NS Newport, RI Image 1
    NS Newport, RI Image 2

    NS Newport, RI History

    NS Newport is in Newport, Rhode Island, one of the USA's best and most historic seaports. The full military history of Newport is too long to explain here. The Naval Station was founded in 1883, the result of an idea by Commodore Stephen Luce, who as a lieutenant during the Civil War had observed that the Navy would benefit from the professional and detached study of war. This thinking was parallel to the European, mainly Prussian, concept of the staff college. Several wars in the 18th and 19th Century had pointed out that gaps in general and command officer's in many branches education led to shortcomings in the performance of command duties.

    Commodore Luce's argument, that war is the profession of arms, and professions required professional training, swayed the Admirals and Navy Department, the Navy then as now being a forward thinking service. This led to the creation of Naval Station Newport to host the college in 1883, and the actual Naval War College in 1884. The College's first superintendent was Commodore, later Rear Admiral Luce, who retired in 1889 after a 48 year naval career. The Rear Admiral then returned as faculty from 1901 to 1910, until final retirement. He lived to see his professionally trained graduates fight World War One.

    Forward thinking though the Navy was, the graduates of the War College were met at first with some suspicion by captains and commanders used to conducting education aboard ship, and not until most of the old salts had retired were the newfangled ideas emerging from the college accepted. Students of the Navy War College studied the laws of war, professional management, history (with a watch eye on maritime history), social sciences and politics, and other academic disciplines intended to exercise and train the bright minds who would someday conduct wartime and peacetime naval operations around the world. The most radical, and suspicious, innovation of the War College was the use of abstract war games as far back as 1887. This was not the first serious military use of wargames (the Germans had been doing in as far back as 1811) but it was still a radical idea and unproven tool. Nevertheless, wargaming became a useful tool for planning and practicing war plans for World Wars One and Two. The color plans of World War Two came out of the Naval War College; a scenario predicting the Japanese Attack on Pearl Harbor was one of many scenarios gamed at Norfolk, although it was not considered a serious threat.

    Both World Wars saw a tremendous growth in NS Norfolk's population, as the station was used for less academic, more immediately demanded training during those wars. Rhode Island in general has a very high population density, and the mass of trainees and other Navy personnel strained Navy housing. Tent camps sprang up, but these would not stand to a Rhode Island winter. Civilian housing was desired, and an "Adopt A Sailor" movement was started, in which local civilians were asked to host a sailor as they trained.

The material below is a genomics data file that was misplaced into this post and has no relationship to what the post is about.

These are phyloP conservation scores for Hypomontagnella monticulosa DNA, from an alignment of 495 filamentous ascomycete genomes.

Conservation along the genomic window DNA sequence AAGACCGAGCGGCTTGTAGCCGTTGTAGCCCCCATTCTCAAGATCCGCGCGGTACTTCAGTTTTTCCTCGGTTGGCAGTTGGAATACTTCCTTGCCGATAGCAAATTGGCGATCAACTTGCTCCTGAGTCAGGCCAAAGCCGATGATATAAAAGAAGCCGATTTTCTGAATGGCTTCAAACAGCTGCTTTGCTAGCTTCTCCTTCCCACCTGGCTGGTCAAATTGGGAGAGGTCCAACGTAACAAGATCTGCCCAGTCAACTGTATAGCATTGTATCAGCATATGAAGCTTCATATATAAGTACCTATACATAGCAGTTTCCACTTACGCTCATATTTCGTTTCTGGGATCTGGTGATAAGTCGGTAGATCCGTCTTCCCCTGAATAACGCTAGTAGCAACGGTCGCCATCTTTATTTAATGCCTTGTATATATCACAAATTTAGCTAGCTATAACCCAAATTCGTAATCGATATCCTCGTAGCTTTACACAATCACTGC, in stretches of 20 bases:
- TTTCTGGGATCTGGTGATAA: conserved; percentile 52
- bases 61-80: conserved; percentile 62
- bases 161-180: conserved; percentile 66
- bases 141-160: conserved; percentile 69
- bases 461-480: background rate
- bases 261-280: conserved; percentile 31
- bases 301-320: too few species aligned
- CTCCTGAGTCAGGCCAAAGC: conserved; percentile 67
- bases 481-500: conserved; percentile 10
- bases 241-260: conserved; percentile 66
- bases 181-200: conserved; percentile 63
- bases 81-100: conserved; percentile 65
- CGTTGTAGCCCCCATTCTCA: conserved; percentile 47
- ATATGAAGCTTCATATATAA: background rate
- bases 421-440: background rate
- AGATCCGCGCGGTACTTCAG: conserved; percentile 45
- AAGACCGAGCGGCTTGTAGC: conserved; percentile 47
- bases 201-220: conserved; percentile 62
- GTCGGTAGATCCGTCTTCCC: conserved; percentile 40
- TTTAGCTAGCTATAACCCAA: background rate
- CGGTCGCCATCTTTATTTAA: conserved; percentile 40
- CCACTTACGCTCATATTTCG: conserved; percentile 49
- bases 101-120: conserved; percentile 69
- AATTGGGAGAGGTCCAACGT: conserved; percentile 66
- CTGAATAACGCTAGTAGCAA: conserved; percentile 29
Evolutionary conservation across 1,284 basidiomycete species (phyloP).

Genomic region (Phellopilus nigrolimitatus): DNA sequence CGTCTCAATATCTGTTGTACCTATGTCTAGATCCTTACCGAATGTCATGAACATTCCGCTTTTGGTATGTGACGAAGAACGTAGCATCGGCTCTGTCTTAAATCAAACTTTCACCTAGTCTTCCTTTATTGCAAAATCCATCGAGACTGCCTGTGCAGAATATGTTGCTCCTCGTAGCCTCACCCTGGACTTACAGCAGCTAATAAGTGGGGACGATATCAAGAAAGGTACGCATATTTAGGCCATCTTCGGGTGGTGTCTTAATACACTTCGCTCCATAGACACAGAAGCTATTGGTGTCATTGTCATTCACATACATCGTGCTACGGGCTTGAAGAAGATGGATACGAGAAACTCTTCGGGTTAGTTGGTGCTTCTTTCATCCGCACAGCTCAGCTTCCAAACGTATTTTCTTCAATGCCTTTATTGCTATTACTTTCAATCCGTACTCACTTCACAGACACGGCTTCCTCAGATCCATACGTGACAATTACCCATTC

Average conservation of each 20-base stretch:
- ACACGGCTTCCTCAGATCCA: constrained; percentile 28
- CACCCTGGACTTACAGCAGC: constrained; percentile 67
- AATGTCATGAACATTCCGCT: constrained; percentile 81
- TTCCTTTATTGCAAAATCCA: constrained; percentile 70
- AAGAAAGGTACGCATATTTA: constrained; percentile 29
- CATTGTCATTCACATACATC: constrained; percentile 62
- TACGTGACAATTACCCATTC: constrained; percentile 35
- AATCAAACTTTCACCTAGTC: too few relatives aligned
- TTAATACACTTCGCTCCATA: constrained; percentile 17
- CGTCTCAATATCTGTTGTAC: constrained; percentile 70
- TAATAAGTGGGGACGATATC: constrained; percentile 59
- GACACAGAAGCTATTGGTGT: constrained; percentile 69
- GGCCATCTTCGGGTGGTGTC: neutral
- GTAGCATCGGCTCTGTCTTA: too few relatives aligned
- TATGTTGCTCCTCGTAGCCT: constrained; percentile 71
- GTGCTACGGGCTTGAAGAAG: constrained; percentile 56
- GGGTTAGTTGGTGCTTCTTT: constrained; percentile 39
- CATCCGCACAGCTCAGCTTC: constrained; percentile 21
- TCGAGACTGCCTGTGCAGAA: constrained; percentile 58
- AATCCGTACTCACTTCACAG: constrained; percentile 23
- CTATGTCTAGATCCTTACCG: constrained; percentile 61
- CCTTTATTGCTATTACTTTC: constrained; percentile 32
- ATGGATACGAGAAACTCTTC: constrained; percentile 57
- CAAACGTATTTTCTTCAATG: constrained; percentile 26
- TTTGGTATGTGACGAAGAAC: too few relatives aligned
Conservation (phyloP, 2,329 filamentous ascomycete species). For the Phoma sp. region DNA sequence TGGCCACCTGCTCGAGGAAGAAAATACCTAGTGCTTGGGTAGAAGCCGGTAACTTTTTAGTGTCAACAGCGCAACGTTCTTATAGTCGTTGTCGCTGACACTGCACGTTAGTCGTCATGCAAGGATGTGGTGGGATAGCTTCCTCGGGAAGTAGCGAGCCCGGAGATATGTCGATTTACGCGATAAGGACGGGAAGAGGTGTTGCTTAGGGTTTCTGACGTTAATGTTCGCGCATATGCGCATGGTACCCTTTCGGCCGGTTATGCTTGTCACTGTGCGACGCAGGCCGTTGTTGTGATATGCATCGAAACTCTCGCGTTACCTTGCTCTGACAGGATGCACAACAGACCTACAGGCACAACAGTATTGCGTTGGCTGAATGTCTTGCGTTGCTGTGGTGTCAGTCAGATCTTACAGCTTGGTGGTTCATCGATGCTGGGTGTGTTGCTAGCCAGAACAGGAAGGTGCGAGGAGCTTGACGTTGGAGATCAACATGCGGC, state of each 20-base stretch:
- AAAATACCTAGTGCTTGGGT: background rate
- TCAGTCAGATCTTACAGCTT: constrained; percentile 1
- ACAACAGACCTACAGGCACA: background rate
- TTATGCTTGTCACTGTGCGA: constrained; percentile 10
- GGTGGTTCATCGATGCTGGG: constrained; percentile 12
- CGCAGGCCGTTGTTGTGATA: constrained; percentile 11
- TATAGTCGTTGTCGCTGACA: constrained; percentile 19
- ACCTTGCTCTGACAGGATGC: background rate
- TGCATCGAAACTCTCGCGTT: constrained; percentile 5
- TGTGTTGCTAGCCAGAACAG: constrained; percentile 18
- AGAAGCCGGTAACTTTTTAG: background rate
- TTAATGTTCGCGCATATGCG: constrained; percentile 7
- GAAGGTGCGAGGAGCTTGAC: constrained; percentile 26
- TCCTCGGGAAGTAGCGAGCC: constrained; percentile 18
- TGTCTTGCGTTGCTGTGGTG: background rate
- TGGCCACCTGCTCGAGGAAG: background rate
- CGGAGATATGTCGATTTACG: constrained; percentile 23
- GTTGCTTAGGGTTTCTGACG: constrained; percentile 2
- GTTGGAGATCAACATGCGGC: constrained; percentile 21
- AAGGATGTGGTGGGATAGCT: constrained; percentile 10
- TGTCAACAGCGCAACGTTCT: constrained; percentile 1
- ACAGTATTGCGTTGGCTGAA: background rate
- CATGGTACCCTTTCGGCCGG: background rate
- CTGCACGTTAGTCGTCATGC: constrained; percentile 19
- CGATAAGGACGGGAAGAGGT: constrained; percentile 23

In the Second World War this voluntary civilian housing program declined as temporary shelters were built. Many of these temporary shelters were Quonset Huts, named for local Quonset Point; the shelter was first built in a Quonset factory, and shipped around the world. The practical side of the War College and NS Newport showed its brain in the creation of the Naval Construction Battalions, the Fighting Seabees, which were activated here in December 1941; these Navy combat engineers paved the road across the Pacific, creating runways, shore facilities, docks, shelters, and all other possible buildings for the surface, submarine, and aviation arms of the US Navy. The port also homeported some 100 ships as part of the Atlantic Campaign.

    The Cold War, development of the Nuclear Navy, and the development of the ballistic submarine, created a whole new series of mental challenges for the War College, and much of the US's Cold War Naval strategy was influenced by the professionals at the War College. NS Newport became a primary technical and theoretical development center from the 1960s. The population of the station was much lower than in the war, but still higher than before, and various facilities, including permanent housing, were built.

    From 1951 to 1994 NS Newport hosted the Officer Training School, which was relocated in 1995, and in 2007 relocated again to Newport.

    The 1970s saw the refocusing of the War College on Strategy and Policy, National Security and Decision-Making, and Joint Military Operations. This focus continues to this day. The 1980s and 1990s saw a general decline in porting at NS Newport, (today the port hosts only three Coast Guard Cutters) and a shift to various technical, advanced technical, and professional training programs. The station currently hosts the Naval Justice School, Supply Corps School (logistics being the lifeblood of the Navy), the Academy Preparatory School, Senior Enlisted School, Naval Underwater Warfare Center, and Surface Warfare Officer's School.

    Graduates of the Naval War College include Fleet Admirals Ernest J. King, Chester W. Nimitz, and William F. Halsey, Rear Admiral Alan Shepard, and a long list of Admirals, Captains, and other Navy officers, as well as some very smart Marine generals, Coast Guard admirals, Army generals, and Air Force generals.